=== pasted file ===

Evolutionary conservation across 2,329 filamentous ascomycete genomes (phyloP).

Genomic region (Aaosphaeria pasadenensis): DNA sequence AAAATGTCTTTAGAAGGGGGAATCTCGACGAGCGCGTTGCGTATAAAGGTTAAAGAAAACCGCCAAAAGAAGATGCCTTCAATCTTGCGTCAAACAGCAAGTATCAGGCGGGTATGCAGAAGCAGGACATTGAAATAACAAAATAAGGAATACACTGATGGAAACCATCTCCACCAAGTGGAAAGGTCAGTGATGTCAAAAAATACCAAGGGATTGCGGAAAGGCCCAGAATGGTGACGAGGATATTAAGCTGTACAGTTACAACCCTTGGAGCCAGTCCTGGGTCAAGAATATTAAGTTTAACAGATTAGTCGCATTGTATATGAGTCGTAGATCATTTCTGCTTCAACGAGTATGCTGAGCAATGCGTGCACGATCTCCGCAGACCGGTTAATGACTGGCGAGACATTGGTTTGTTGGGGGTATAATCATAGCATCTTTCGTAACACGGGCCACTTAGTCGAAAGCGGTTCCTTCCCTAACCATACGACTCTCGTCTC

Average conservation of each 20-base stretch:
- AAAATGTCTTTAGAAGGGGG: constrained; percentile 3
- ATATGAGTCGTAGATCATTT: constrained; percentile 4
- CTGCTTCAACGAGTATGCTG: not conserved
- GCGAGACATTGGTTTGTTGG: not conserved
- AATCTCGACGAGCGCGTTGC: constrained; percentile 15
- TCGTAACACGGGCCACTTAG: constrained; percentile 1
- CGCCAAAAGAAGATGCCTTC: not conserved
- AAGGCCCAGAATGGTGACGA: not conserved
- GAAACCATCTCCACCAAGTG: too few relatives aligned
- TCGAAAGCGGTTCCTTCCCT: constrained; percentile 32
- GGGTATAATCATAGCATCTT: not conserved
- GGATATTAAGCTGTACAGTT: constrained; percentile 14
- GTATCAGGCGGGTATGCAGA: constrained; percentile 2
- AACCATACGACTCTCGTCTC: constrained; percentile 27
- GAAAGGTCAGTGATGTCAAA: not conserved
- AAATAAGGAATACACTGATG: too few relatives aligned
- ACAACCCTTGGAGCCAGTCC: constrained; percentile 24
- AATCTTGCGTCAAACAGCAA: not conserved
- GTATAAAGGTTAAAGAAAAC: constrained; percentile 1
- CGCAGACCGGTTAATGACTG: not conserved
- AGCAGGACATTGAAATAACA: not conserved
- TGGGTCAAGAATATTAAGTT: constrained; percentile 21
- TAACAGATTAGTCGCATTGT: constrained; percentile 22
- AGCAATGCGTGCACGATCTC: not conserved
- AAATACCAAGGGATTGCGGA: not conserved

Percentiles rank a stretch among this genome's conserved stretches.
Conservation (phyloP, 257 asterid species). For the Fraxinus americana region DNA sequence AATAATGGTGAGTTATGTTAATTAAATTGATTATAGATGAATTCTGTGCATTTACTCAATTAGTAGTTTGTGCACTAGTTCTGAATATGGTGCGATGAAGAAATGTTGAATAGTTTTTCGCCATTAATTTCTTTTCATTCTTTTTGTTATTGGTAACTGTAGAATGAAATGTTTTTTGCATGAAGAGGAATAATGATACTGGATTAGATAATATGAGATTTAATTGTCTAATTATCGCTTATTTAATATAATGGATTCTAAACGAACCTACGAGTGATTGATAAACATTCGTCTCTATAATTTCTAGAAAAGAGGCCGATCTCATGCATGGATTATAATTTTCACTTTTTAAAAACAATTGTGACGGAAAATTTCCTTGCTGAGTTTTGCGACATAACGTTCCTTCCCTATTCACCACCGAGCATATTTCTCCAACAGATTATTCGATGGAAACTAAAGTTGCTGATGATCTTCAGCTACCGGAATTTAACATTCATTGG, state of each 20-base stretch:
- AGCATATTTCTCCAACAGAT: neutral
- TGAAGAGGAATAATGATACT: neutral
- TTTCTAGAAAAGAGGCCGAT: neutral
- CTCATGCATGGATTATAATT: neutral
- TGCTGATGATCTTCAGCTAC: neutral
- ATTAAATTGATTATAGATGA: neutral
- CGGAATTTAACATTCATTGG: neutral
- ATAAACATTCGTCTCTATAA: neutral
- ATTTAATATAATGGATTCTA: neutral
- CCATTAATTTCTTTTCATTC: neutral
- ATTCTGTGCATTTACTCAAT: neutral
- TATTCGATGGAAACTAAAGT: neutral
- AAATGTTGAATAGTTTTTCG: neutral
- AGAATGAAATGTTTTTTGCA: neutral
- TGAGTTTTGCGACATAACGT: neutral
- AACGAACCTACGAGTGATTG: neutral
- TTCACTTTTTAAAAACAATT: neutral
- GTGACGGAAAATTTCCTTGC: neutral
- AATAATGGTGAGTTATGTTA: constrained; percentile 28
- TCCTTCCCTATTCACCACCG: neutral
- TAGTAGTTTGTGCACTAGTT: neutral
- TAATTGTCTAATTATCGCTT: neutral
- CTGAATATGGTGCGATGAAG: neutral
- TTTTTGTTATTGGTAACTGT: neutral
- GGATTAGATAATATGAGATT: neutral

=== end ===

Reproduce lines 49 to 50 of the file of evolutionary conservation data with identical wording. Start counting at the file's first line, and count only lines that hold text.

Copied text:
- AATAATGGTGAGTTATGTTA: constrained; percentile 28
- TCCTTCCCTATTCACCACCG: neutral